Preparations: Bikes or Trikes?

October 8, 2008: Today, I took half a day off from work and rode my bike 6.4 mi from the office in Oakland to Baytrail Trikes in Albany, owned and operated out of his residence by Steve Schwartz. He dealt mostly with English made ICE brand recumbents. I had seen many different brands in my research, and the Trice line seemed to me to be one of the nicer ones. Steve had also researched many brands, a lot more intimately than I had, and settled on the brand he thought was the best engineered. This saved me a lot of wasted time and effort; I'm no expert in trikes, and wouldn't know what to look for. The ability to adjust and configure the ICE designs to the needs of individual riders was a big selling point for him (and me). He had several trikes available for demoing, and a recumbent bicycle, too. I told Steve of my concern regarding the head-on profile (wider/narrower) and was leaning toward getting the bicycle. After talking a bit, and seeing the profile of the Trice 'Q' nt (narrow track) tricycle he had (it wasn't much wider than my shoulders), I decided to go with a trike, and to skip even looking at the bike.

We took two trikes out to an empty parking lot behind the Golden Gate Fields horseracing arena for a demo ride (the Trice T, and a Trice QNT). Both of them fit in his medium-sized van, which surprised me. The 'T' has a 7" ground clearance, while the 'Q' has 3.2" ground clearance. The experience was remarkable, fun, and damn near fatal for Steve! We had climbed a short but steep hill from the lower-lot to the upper one, and had turned around to go back down. I wanted to see how it would handle going fast, and we were side-by-side going down that hill, heading out onto the wide flat area, below, when this BIG freakin' Parks Department truck came barrelling out toward us. The driver saw me, and swerved left while I turned away to the right, which I was concentrating on, but he didn't see Steve(!), and he was heading straight at him, *accelerating* (I could hear the engine rev-up like the driver stomped on the gas)! I looked back and saw the last part of Steve's roll-over as he must have turned very sharply to the left to avoid a head-on with the truck - the truck was past Steve's position, and stopped. Steve immediately got up from the ground, but had to wait several moments for his pains to ease off - he received small patches of road rash on his arm, shoulder, and chest, and he whacked but didn't quite break his right-pinky finger. A couple other bikers rode up to offer assistance, and the truck driver was appropriately contrite for his part in the incident. No names or driver licenses were exchanged - the fault was mutual - we should have all been more alert, and, thank the stars, no one was seriously injured. After a few more minutes, we both got back in our respective vehicles, and continued on with our respective tasks.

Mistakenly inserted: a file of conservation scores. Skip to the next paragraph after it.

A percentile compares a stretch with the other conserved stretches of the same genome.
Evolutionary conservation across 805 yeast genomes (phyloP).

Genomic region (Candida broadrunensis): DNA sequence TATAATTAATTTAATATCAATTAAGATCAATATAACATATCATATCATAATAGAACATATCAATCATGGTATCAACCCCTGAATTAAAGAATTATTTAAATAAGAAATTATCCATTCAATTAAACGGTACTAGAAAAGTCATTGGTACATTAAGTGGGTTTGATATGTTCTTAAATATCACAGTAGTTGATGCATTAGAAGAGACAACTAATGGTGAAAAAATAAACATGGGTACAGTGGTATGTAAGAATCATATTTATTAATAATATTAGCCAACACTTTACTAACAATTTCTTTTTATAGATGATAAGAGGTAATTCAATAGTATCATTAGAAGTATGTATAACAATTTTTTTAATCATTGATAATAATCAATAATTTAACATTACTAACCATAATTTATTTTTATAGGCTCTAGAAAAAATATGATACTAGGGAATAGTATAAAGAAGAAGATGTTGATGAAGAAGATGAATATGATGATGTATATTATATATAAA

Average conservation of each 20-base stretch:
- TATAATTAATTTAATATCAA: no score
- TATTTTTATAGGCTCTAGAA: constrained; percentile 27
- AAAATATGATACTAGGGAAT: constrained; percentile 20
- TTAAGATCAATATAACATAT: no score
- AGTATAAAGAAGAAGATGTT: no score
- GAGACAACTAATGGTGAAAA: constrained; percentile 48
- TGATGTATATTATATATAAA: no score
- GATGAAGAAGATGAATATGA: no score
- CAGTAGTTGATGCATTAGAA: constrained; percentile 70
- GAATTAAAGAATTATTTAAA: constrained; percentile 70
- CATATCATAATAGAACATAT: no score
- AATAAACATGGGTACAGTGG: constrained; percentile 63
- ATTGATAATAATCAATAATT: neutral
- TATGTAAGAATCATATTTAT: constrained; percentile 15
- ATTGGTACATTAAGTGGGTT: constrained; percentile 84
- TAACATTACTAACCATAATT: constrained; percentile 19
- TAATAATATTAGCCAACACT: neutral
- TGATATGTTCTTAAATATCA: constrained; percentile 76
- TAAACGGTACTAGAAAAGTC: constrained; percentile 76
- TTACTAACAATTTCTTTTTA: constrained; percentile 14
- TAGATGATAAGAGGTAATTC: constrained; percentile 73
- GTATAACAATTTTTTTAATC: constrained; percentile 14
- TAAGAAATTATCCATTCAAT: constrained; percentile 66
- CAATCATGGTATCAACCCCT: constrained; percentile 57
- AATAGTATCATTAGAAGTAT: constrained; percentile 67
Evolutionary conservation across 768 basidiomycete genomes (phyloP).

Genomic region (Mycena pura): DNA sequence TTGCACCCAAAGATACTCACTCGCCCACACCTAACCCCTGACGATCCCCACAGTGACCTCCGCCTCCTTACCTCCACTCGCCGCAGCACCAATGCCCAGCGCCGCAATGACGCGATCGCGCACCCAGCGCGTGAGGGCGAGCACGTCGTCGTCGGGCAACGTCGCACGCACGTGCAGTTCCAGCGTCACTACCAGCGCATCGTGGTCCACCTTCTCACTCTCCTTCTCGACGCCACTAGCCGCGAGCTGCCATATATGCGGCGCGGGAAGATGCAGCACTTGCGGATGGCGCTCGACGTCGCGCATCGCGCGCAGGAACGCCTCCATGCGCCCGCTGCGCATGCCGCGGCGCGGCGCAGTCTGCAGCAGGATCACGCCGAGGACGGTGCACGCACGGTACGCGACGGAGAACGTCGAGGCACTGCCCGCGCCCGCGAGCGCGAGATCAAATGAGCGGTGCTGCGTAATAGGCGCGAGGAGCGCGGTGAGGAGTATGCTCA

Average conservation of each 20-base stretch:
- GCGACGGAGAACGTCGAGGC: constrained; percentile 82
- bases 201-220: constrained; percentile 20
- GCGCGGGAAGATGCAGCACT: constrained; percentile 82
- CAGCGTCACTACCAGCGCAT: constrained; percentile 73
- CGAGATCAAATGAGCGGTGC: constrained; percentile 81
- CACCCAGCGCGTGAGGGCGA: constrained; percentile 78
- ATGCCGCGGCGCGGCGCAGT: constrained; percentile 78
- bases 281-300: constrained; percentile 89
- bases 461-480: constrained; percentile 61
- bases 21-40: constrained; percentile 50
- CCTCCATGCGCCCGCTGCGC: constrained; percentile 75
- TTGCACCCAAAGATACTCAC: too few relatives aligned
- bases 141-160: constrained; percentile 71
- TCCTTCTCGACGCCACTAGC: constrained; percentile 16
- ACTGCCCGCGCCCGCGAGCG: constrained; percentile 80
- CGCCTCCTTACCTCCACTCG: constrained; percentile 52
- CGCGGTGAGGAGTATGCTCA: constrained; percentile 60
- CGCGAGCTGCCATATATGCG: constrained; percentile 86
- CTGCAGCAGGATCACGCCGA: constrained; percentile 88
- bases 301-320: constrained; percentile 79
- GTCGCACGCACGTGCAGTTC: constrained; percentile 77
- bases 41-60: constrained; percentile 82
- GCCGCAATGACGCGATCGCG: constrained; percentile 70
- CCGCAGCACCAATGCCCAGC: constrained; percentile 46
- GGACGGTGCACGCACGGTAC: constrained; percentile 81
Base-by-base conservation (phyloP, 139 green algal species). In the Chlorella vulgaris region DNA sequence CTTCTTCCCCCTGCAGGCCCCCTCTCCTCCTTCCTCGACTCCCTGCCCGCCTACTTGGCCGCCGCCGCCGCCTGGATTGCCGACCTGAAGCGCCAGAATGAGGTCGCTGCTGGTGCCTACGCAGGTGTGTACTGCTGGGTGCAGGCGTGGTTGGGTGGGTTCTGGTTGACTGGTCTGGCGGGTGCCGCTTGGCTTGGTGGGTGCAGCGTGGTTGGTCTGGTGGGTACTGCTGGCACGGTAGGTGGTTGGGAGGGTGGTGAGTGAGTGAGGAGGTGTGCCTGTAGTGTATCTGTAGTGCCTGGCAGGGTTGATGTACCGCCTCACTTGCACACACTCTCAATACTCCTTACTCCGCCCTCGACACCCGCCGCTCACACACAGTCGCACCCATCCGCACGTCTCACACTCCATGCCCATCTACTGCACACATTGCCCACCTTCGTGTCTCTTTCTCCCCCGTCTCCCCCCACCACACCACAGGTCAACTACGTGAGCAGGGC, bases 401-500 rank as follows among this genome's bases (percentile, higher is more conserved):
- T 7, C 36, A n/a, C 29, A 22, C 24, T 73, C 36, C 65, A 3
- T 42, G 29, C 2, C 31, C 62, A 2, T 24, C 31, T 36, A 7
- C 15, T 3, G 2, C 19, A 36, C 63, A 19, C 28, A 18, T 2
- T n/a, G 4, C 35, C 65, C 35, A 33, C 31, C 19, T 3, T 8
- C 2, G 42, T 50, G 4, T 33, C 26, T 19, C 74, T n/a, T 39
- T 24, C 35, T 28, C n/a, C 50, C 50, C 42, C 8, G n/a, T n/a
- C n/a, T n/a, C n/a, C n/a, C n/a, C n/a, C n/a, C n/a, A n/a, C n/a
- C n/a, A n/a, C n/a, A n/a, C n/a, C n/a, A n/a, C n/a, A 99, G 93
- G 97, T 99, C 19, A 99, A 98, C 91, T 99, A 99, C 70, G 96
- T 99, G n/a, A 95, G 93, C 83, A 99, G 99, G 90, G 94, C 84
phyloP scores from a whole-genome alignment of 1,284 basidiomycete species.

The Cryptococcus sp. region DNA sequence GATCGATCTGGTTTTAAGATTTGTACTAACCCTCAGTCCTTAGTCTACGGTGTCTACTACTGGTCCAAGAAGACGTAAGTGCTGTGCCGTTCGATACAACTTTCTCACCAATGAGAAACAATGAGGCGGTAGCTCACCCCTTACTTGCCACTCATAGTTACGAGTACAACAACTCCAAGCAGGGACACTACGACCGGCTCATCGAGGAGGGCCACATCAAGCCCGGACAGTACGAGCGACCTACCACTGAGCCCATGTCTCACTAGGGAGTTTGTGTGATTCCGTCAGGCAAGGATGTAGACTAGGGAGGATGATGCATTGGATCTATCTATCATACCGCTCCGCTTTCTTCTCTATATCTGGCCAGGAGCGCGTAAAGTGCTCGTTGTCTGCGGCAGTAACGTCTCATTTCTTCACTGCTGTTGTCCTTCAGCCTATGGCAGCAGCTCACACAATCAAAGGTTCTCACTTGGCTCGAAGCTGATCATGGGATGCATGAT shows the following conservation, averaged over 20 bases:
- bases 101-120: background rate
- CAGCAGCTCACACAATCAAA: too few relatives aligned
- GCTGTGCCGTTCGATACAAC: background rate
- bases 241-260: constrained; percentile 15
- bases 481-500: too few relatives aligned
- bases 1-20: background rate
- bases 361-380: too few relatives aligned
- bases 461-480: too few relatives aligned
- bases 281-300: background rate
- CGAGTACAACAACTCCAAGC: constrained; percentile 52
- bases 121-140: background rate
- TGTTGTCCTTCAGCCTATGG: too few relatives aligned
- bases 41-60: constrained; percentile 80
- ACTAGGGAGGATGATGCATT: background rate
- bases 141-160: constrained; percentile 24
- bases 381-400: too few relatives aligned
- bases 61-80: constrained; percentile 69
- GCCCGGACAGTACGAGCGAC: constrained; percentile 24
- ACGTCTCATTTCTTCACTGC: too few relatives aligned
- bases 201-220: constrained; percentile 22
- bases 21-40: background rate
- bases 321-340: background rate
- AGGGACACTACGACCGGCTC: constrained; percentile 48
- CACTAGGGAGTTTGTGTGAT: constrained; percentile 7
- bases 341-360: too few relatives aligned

Amazingly, Steve's trike sustained very little damage; a bit of abraison to the plastic flange at the base of one handlebar gear-shift grip, and an abraided quick release lever. Everything else seemed still true, aligned, and working perfectly. Even the rear-view mirror had only folded in, and just needed to be folded back out, again. I rode around a bit more in the 'Q,' going fast, testing to see how stable a trike was at high speed turns (not too bad, but did bring a wheel up a bit). The one bad thing I noticed about trikes was the bumps; you feel them more than you do on a bike, because you can't stand up and let your legs act as shock absorbers. Maybe there's a way to do that in a trike, too. Despite all that, I was satisfied with the demo, and definitely wanted to get one of these puppies. I was torn between getting a 'T' or a 'Q' Trice, but Steve convinced me that after watching how I rode and handled the Q, that it was the one for me. Being lower, it was faster and more stable, and that's what I should get.

Back at the shop, we went over the specifics of configuration and accessories, and he said he'd email me the price and downpayment amount by tomorrow. Poor guy: he had a migraine headache when I first arrived, was nearly run down by a truck, had to check into the hospital to make sure his pinky wasn't broken, but, at least he made a sale! He emailed me the initial price quote later that day, and I said I'd send him the downpayment the next day.

Change can be bad or good... just depends on how you look at it. I'm getting laid off after 10+ years working in IT at the University of California's Office of the President, Office of Technology Transfer. The actual date of exit is predicted to be sometime in January of 2009. I've always wanted to do a bicycle tour across America, so I thought I'd take this opportunity to do it. In researching the subject, I discovered recumbent bicyles and tricycles, which for long tours makes a lot of sense. When I ride my current (hybrid) two-wheel, diamond-frame bicycle, my hands become numb and my wrists and neck hurt after only riding around about 10 miles(!), so trying to ride *thousands* of miles probably would have ended in failure. At this writing, I'm 52 years old, and my body can't take the kind of stresses that my younger self could tolerate. However, even if I were younger, I'm not sure I'd want to subject my body to the accelerated degradation a long-distance bike ride would impose. In a recumbent, the rider's hands don't support the upper body's weight, and the head is in a neutral position, taking strain off the neck. The 'laid-back' position of the rider is way more comfortable than being 'hunched-over,' and it's a much more aerodynamic profile, which takes out a significant amount of effort to move forward. Bikes (two-wheel) have a narrower profile, and can slip through or along with traffic better, but trikes (three-wheel, duh!) are more stable, especially at slow speeds, in startups, and on slippery surfaces, so there is no energy spent balancing.